When it comes to setting and managing goals, most of us have considerable room for improvement. Here are three common goal-setting mistakes which people commonly make.
The first is confusing good intentions with goals . To be motivating, goals need a good intention behind them. But good intentions are not goals. A good intention is to lose weight. A goal is to lose ten pounds in the next 60 days by exercising four days a week.
Second is having too many goals, so that it’s difficult to stay focused on all of them or the sheer number of goals and the effort they demand leave you feeling overwhelmed.
The third is failing to group goals by categories, so that we keep goals for our personal life separate from goals for our business life. When we categorize goals properly, we can then focus only on those goals which relate to context in which we find ourselves at a given moment. That is, we focus on professional goals at work, family goals at home, and personal development goals in our private time.
Making Your Time More Productive Mike Armour If there’s one discipline that small business owners must master, it’s maintaining personal clarity on the difference between activity and productivity. The to-do list for any business startup grows continually. By the time … Continue reading
While planning is always important, many startups do not need an in-depth business plan to get underway. This is particularly true for initial projections of revenue over the first two years of the company.
Sometimes you just don’t have the data to make those projections. And focus groups are notoriously unreliable as a predictor of how the market will receive a product.
Therefore, your best strategy is not to bet the ranch on a single product or service, but instead to build your business by making a series of “small bets.” Put two or three products or lines of products in the market, holding your investment to a minimum, then monitor how potential customers react.
When a product or service seems well-received, expand it. When one is not well-received, abandon it and place another small bet. Success is more often than not the result of winning a lot of small bets rather than winning a single big one.
if you’re relying on investors, vet them carefully before you bring them on board. Be sure that their commitment to your company and their personal financial capacity is adequate to see you through the unexpected. If there’s any question that their commitment and capacity are high, you probably want to look elsewhere for your capital.
On the other hand, if you are self-financing your startup, be certain that you yourself have the resources to cope with major unexpected expenses in getting your business underway. Always remember that startups most frequently fail, not because they cannot earn a profit, but because they run out of cash.
You can build no greater competitive advantage for your business than establishing a reputation for credibility and then protecting it. We live in a time when suspicion and wariness are rampant. Scam artists abound. Polls indicate that trust in institutions, corporations, and government is at all-time lows. It’s hardly surprising, then, that we’ve learned to be extremely cautious — perhaps even leery — when dealing with people and organizations that we don’t know well.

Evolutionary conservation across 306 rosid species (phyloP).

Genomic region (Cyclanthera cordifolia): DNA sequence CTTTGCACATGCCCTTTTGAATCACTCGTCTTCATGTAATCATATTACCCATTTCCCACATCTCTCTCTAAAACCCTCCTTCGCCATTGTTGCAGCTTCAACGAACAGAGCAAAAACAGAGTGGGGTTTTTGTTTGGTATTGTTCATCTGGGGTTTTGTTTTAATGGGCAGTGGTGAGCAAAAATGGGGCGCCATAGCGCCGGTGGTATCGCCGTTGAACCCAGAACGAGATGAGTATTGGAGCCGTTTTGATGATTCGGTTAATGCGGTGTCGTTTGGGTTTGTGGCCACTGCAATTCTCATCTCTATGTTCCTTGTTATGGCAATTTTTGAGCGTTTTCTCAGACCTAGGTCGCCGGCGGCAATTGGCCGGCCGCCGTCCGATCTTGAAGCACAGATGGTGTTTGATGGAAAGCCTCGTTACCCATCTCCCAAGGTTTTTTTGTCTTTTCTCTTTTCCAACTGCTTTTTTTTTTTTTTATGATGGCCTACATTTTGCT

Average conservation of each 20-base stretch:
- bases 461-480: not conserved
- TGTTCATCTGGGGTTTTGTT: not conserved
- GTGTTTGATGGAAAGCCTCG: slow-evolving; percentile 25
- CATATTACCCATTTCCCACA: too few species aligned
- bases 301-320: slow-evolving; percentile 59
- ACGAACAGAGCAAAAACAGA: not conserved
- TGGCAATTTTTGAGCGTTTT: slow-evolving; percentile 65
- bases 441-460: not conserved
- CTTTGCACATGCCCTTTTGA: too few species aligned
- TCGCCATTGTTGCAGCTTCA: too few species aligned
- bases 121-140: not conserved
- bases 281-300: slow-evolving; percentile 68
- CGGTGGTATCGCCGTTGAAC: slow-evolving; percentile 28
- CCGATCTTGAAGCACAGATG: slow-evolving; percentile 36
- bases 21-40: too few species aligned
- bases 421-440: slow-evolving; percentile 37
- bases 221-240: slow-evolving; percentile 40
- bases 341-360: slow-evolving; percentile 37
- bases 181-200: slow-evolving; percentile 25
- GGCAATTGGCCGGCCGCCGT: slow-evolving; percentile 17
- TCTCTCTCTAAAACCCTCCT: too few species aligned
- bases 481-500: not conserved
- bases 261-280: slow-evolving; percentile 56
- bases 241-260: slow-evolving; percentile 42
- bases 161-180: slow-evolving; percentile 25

There are so many abuses of integrity today that people are eager to do business with someone whose word and character they can trust. As part of every decision that you make as a business owner, as part of every endeavor that your business undertakes, you should ask yourself, "Will this add to our credibility? Or detract from it?" This single question will keep you on track in terms of keeping credibility in good repair.
Business success is built on dreams, but dreams alone never built a business. While businesses always start with dreams, they succeed only through execution of goals and plans. Dreams are aspirations. They are statements of our good intentions. But good intentions alone are never enough. If they were, we would always succeed at what we do, because we always start with the best of intentions.
This is why solid goals, good plans, and stellar execution are essential. Goals and plans are the bridge between intentions and execution. And success hinges on execution. A mediocre plan, executed well, will achieve more than an outstanding plan executed poorly.
A New Twist on Customer Relations Mike Armour How do you view your relationship with your customers? When asked that question, small business owners generally answer with statements like, "I’m the seller and they are the buyer." Or, "I’m dependent … Continue reading
Without a history of sales, a new company has little data with which to forecast potential income. It’s challenging, therefore, to know if revenue projections are realistic. To help resolve this issue, I’ve developed a proprietary Revenue Goal Feasibility Tool. It’s specifically designed for businesses which have one or two owners and which receive their income primarily from services which at least one of the owners delivers. Businesses which market both products and services can also use the tool for establishing realistic revenue goals for the service side of the business.
What every business needs is an early warning system to alert the owner when customer discontent is afoot. Astute owners understand that complaints are a vital part of that early warning system.
Great creative efforts begin with an idea. The idea for a novel. The idea for a sculpture. The idea for a movie. And, might I add, the idea for a business. Your startup is rooted in an idea. Not a compact, one-line idea. But a series of specific ideas which converge to form what we might call the IDEA – the singular Orchestrating Idea behind your business.